CONSTRUCTION JOURNAL

Information overload: creating clarity as a project manager

Technology has significantly altered our patterns of work and communication – project managers must know where to put boundaries, both on an individual and a project level

Author: David Reynolds

07 August 2020

Construction projects are all about decision making. As project managers we are expected to make decisions based on ever-increasing amounts of information. This information arrives from many different directions including emails, texts, reports, meetings and telephone calls. It can easily become overwhelming and I’m sure you, like me, have often thought there aren’t enough hours in the day to manage it all – and that’s without even considering social media.

The Health and Safety Executive report Work-related stress, anxiety or depression statistics in Great Britain, 2019 found that work-related stress, depression or anxiety accounted for 44 per cent of work-related ill health and 54 per cent of working days lost in 2018/2019. And if these figures weren’t concerning enough, statistics show that they have been on the rise for several years, and the trend looks set to continue this year. Does this resonate with your workplace, or you as an individual?  

"Work-related stress, depression or anxiety accounted for 44 per cent of work-related ill health in 2018/2019"
Constant communication

One source of stress is technology which, over the last decade, has altered our work patterns and styles of communication. As a result, the 'always on' mentality has developed making it difficult for us to switch off after business hours, and adding to anxiety levels. Whether it is simply a case of FOMO – fear of missing out – or pressure driven by workplace culture, it can have a dramatic impact on our mental health and well-being, affecting our ability to make decisions effectively.

This 'always on' mentality has taken on a whole new meaning in light of the COVID-19 pandemic. New challenges and stresses are arising as we adjust to repositioned normality; a normality where our world is viewed through a computer screen, with endless online meetings and telephone conversations. As people work, socialise and shop, all from the same chair in their home, and crave the lost stimulation of movement and integration with other human beings in the outside world there is a whole new layer of mental, emotional and physical stresses.

"This 'always on' mentality has taken on a whole new meaning in light of the COVID-19 pandemic"
Focusing on key objectives

So how can we reduce the negative impacts – mental and physical – that technology has on us? One solution is planning, which is something many of us are already good at due to the nature of our jobs. Plan time in your day for key activities. Turn off your email notifications and check them every couple of hours instead. Condition those that email you to only expect responses at certain times, for example, by using an autoreply option that lets them know when you check your inbox. Regularly review the groups you are subscribed to so the volume of emails you receive is manageable.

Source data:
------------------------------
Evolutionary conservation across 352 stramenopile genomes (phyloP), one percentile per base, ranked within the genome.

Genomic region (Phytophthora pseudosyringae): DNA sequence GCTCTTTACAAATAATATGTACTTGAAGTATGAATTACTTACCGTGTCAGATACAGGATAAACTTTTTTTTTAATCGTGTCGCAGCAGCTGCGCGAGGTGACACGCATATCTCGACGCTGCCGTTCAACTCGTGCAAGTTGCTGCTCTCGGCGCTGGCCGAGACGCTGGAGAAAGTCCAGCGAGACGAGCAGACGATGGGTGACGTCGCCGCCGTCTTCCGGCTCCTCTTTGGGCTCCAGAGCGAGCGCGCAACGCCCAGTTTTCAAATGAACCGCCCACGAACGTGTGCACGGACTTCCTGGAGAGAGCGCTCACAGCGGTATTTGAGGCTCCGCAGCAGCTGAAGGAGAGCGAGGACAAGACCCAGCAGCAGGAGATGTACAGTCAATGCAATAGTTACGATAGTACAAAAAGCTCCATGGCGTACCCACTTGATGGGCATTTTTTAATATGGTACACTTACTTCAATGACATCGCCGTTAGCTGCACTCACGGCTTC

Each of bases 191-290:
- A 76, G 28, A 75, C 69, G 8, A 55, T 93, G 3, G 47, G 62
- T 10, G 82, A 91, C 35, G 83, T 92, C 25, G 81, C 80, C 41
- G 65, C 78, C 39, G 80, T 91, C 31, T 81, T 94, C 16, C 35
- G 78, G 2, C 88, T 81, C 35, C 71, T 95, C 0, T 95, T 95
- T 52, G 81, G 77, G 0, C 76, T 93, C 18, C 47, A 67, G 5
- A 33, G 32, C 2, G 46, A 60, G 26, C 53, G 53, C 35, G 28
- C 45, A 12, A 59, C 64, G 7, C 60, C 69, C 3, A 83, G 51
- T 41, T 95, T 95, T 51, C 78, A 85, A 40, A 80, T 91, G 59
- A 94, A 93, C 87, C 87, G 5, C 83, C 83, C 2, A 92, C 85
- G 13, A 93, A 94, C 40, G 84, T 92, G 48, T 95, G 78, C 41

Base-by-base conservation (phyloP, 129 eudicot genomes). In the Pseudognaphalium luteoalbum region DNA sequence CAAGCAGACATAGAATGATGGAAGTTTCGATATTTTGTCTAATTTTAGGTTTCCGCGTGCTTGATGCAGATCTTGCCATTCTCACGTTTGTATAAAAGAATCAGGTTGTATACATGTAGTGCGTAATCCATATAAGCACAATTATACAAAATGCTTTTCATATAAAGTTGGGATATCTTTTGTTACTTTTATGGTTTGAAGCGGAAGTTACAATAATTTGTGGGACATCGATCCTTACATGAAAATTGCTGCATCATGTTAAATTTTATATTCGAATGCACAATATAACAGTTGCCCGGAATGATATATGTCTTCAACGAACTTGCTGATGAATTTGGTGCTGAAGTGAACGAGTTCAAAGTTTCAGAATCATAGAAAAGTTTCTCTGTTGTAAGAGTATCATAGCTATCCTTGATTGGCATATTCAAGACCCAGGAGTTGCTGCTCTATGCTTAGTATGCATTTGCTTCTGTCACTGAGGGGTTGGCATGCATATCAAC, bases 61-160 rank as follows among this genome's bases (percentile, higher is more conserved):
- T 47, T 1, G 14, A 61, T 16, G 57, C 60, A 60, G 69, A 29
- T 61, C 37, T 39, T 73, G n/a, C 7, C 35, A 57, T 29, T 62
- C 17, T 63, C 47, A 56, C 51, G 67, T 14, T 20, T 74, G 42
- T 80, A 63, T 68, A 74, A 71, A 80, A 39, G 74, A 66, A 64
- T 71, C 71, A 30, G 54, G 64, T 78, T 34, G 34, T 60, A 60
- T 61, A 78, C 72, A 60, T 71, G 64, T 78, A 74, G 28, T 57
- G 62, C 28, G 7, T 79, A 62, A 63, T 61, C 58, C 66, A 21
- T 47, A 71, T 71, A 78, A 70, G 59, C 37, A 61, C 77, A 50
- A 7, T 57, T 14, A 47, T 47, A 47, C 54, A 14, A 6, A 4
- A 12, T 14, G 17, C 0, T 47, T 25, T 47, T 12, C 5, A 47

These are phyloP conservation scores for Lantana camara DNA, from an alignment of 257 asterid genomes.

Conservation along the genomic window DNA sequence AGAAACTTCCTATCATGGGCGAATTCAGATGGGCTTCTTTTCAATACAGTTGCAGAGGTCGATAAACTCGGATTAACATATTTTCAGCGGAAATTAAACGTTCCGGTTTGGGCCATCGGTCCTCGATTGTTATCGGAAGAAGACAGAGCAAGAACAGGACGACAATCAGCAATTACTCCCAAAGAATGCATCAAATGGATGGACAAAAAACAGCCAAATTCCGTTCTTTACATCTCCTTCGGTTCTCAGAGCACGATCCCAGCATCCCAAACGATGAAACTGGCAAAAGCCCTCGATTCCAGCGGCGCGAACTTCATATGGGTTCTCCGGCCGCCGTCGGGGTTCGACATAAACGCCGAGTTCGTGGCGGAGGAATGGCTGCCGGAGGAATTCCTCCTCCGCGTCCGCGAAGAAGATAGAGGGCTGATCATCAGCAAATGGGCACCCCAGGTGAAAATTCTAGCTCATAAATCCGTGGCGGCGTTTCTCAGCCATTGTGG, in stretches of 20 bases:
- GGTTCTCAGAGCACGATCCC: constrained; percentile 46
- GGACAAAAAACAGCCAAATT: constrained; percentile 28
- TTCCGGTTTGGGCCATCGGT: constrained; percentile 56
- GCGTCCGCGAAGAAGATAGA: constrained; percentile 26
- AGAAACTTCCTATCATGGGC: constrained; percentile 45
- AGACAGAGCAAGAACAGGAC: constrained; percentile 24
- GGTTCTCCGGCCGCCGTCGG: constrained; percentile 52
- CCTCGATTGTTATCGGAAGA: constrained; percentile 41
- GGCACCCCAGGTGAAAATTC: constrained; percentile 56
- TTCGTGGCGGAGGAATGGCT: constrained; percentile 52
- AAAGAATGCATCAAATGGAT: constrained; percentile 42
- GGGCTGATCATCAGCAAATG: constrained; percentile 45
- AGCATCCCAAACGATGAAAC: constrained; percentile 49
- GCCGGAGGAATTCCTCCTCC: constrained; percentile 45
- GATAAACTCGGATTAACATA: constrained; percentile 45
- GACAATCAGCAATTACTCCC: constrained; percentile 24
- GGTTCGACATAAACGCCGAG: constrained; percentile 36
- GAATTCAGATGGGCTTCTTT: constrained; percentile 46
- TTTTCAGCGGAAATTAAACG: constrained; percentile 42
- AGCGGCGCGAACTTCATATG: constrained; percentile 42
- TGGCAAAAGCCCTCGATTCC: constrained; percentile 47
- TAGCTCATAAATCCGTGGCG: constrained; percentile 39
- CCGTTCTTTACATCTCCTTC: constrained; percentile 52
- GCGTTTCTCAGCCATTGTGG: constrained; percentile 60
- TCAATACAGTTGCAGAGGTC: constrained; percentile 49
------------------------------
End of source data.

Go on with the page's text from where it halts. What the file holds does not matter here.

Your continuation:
On working days simplify the processes and focus on the key objective of your day, and at weekends – or any scheduled downtime – take a digital detox day if at all possible. You will soon benefit from the headspace created by not having to continually engage with your electronic equipment. It helps to discover that the world doesn’t stop because a message hasn’t been responded to immediately.

In terms of the projects we work on: who generates the noise? I think we are becoming too top-heavy on projects by over-complicating the processes and reporting remits. We need to strip back on the amount of unnecessary information and concentrate on what is absolutely fundamental.

At the recent Invitation to the Conversation event, organised by the Construction Livery Group and hosted by Arup, the changing management-worker ratio on construction projects was discussed. One presenter shared that when Singapore’s Mass Rapid Transit system was constructed in the late 1980s, there was 1 manager for every 10 workers. There are a number of current projects which have a ratio closer to 10 managers for every 1 worker. I don’t need to state which projects are more likely to finish on time and within budget.

As project managers we need to simplify the over-complicated delivery solutions in our industry. Government regulation needs to allow for expert advice – rather than committees and taskforces – to complete projects. Creating a clear roadmap for the day and week, for yourself as well as the project team, can help to eliminate distractions and provide essential headspace, so that you are always in the best position to provide that expert advice.

"We need to strip back on the amount of unnecessary information and concentrate on what is absolutely fundamental"

David Reynolds FRICS is director at Bloomsbury Project Management  david.reynolds@bloomsbury.pm

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